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Posts Tagged ‘inspirational’


Rich

They always say that everything happens for a reason.

I believe that too. It’s the same thing with friendship. It goes a long way, a lovely journey of discovery, a truly meaningful sharing with kindred souls. It’s hard to find true friends but when you find them, they are more valuable than gold. I treasure the days that I share with my friends. Some are there to make me laugh and make me realize that it is okay to cry, cleanse our eyes and hearts with all the hurts and pain. Some are there just to listen, no words needed but a ready shoulder and loving arms to make you feel you are truly worthy of being a friend. Some are there to give advice and make you see the truth no matter how painful it is to face. Some are there for a long time,  guiding you, lifting you up, rejoicing with you in your triumphs and  empathizing  with you when you are down. Some are there to make you smile and make the day worthwhile.

What a wonderful thing friendship is. What a wonderful world friendship brings.  And it’s true, “what a difference having a friend makes”.

P.S. For those friends I met through this blog, I could not thank you enough. You made a difference in my life.

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holyweek

For us Catholics, today is the start of our Holy Week celebration.  I attended an anticipated mass last night and have the palms blessed.  I love how the presiding priest explained the meaning of the blessings of palms.  The way to Calvary is full of pain and thorns but Jesus emerged the winner through death and rising up again on the third day. He brought us tremendous blessings through the Holy Cross.

Max Lucado, a favorite inspirational author aptly put it this way and I quote, ” Jesus was not on the cross for His sins. He was there for ours.”

May you have a blessed and meaningful Holy Week.

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Richard3

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I just have to share this. Another lovely blog post from my favorite author Richard Paul Evans and since he is an online friend at Facebook, I have the privilege of being updated with all his writings. It is a true story about his Christmas Box Foundation which helps abused and neglected children. The Christmas Box is the first novel that he wrote, rejected several times but when he self-published it, that was the start of his being noticed by readers. It is his personal story. He wrote it as a private expression of love for his two young daughters. It was not the first book I read though because I only found a copy years later. I guess that when you have something to say, say it and never mind if nobody listens or nobody reads it.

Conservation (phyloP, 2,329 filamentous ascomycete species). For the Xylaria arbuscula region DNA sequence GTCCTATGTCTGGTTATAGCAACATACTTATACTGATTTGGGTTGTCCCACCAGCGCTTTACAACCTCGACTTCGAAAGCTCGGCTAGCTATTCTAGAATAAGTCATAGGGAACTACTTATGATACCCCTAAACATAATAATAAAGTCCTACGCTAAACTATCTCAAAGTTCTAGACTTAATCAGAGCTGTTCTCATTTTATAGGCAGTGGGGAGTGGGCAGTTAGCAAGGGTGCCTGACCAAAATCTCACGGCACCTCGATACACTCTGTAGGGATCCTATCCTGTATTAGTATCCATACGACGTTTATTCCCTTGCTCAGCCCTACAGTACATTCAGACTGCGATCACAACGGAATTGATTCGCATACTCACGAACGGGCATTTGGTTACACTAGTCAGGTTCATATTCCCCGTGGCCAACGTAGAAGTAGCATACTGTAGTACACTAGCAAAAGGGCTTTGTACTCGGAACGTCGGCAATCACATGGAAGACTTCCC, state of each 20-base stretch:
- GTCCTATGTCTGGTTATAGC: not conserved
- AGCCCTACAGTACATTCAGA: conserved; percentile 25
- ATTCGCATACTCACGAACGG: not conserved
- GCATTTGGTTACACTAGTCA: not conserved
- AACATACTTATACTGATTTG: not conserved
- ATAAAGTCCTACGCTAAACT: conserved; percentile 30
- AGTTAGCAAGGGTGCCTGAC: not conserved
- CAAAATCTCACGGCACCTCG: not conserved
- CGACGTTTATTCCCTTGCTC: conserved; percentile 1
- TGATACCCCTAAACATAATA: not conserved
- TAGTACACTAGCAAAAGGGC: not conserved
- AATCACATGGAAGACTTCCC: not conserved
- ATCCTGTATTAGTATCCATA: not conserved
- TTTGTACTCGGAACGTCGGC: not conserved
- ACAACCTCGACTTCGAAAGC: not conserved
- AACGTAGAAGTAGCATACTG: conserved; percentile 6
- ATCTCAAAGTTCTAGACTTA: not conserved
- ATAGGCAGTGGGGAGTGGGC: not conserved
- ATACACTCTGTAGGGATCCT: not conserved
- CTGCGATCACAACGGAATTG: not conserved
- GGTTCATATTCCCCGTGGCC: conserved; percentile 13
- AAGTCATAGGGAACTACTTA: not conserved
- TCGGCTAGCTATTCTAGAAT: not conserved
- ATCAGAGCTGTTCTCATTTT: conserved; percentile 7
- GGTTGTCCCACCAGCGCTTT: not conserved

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Sometimes,I ask myself the same questions and oftentimes too, there is no answer and the easiest way is to give up. There will always be another option than the latter though, that of trying again and never losing faith that eventually, each will fall into place.  I believe that nothing is impossible with God, one kneels down in prayer and if we listen enough, He has the answer. He puts life back into proper perspective and we should not be blind to His call.

More than four years ago, I wrote about how it seems that when we move forward, there would always be something that hinders us but we have to go on making another step. Here’s the full texts of my earlier post:

TWO STEPS FORWARD, ONE STEP BACK

Life is a dance. Sometimes, it is a harmonious fluid movement. We are in sync with the music, utterly attuned to the dance steps, well synchronized with the motion – two steps forward, one step back. Others may lead and others may follow. It is a mad dash to a world of perfect twists and turns, but the journey is not one long road to success and happiness. One wrong move, one wrong turn, one missed step would spell disaster.

We are constantly seeking perfection and excellence in everything we do but there is really nothing perfect in this world that we live in. Life is a meaningless pursuit without challenge. They say that the journeys walked in solitude are always the most remembered. There is something we always learn along the uneven pathways and the most profound events in our lives do not end with the six o-clock news and the setting sun.

Sometimes, I am amused by other people’s reaction upon learning that I have colon cancer and their usual question is “Are you really undergoing chemotherapy? You are looking good“. “Thank you“, I say. My big question is, how should one act and how should one look if you are diagnosed with this kind of ailment? True, it is a life-changing situation but I never think of it as a major setback. I believe that God won’t give us problems that we can’t bear. The agonizing moments that I have endured during the last few months have drawn me closer to God. God has been profoundly real to me, opening my eyes to the realization that not everyone  is privileged to endure even just a tiny prick from what He suffered on the cross. Martin Luther King aptly put it this way, “beneath and above the shifting sands of time, the uncertainties that darken our days, and the vicissitudes that cloud our nights is a wise and loving God“.

Life is a dance, and when we falter in our steps, God is there to do the rest.

(Just clink the link if you want to read RPE’s blog post).

 

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There is no public event that the Pope has to go to  late this afternoon so I guess it is  time to update this blog  :)  I was glued to the TV since day one and that was when Pope Francis arrived here. It is now day three and I’ve played  couch potato to the hilt, drinking endless cups of tea and coffee in between, finding something to munch on and… reflect.

Kidding aside, I’ve never been busy updating my timeline on FB than the last three days.  I let my tears just flow and experience that wonderful feeling of being inspired, blessed and uplifted. Lots of thoughts are playing in my head but for now, they just remain beautiful moments that would make some beautiful memories to recall  when the Pope has gone back to Rome.  They are mixed emotions actually. It’s not everyday that the Pontiff visits a third world country like ours because he empathize  with the Filipino people and sympathizes with the survivors of typhoon Yolanda.  The latter is actually the main reason why he decided to visit the country – the highlight of his five-day visit.